In the face of continuing chip shortages, Ford is moving to speed the first 125,000 orders for Bronco – as opposed to the Bronco Sport – which will likely mean that though the Bronco is moving into the pipeline, the rugged SUV faces delays, though Ford isn't saying this.
Great Time To Be Ford
Honestly, it is a great time to be Ford, believe it or not. Despite the continuing chip shortage, which, even with government action, won't be relieved very much until the next model year, the automaker is having great success in its reservations banks for its most recently introduced models.
Ford has begun to crank out versions of the full-sized Bronco as detailed by my colleague Jimmy Dinsmore.
For example, the automaker has had more than 190,000 reservations for the Bronco. However, as Motor Trend notes, Bronco has been delayed several times as there were problems with hardtop roofs due to a supplier issue. Meantime, the Bronco was also delayed by the coronavirus as its initial introduction occurred after the pandemic slowdowns and lockdowns last year.
Ford did indeed open its reservation system for the Bronco, but the reservation system and actual deliveries are different. Now, though, the automaker is delivering on its promise to buyers by producing at least 125,000 Broncos for those with orders. But, unfortunately, it still leaves about another 65,000 waiting for their SUVs.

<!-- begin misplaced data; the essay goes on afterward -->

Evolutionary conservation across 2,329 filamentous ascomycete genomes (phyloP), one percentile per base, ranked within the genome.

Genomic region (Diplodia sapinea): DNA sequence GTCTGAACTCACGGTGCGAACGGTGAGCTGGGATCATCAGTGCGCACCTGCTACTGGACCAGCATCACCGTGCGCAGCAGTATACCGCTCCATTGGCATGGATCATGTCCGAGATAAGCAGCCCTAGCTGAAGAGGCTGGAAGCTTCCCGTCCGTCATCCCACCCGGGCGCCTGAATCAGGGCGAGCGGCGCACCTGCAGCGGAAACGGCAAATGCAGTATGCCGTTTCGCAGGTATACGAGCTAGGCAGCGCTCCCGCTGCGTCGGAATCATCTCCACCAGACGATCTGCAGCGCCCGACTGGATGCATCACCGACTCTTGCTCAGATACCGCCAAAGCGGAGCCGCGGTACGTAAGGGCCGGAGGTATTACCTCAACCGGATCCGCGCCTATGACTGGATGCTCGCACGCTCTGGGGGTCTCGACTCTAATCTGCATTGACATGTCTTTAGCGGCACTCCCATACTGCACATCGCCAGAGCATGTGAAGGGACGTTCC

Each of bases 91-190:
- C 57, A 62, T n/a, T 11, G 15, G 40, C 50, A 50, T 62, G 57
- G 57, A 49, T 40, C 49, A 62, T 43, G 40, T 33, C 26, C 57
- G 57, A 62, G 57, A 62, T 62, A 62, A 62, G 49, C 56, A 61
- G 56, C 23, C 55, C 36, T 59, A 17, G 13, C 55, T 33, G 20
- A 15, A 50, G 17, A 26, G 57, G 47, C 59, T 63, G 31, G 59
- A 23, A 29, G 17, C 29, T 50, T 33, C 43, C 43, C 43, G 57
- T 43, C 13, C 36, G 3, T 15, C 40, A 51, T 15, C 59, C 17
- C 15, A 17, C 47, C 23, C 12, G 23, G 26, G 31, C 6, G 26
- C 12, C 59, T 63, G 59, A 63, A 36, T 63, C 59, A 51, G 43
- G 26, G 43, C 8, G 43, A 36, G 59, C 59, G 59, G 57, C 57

This puts the automaker in an enviable sales position as Ford has indicated the Bronco is a sell-out for the next couple of years. And, even though the automaker has committed significant semiconductor reserves to building Broncos, it is still facing a severe shortage.
Interestingly, the government, as part of its infrastructure bill, is committing significant resources to resolve the semiconductor shortage. There is a potential problem with this promise, though, and it is the length of time it takes to bring a chip factory or foundry online. For example, it takes on average about 18 to 24 months to bring a new foundry factory online from start to finish. That said, it will take until sometime in 2023, roughly, before any significant foundry site is ready to produce chips.
Chip Building Delays Detailed
That's not to say a private firm won't dive in to handle the problem by adding new chip manufacturing capability to an already existing line. That would still require roughly 12 to 18 months to accomplish, but it would still speed the chip-making process.
Even Ford acknowledges its chip problem. During the recent Deutsche Bank Global Auto Industry Conference, Ford CEO Jim Farley said that the chip shortage would keep inventory below normal levels until sometime next year. (Ford also announced earlier that the shortage would cost them about $2 billion, and they expected to lose several hundred thousand vehicles from their production schedule. Torque News also documented this in a series of articles in April and May.)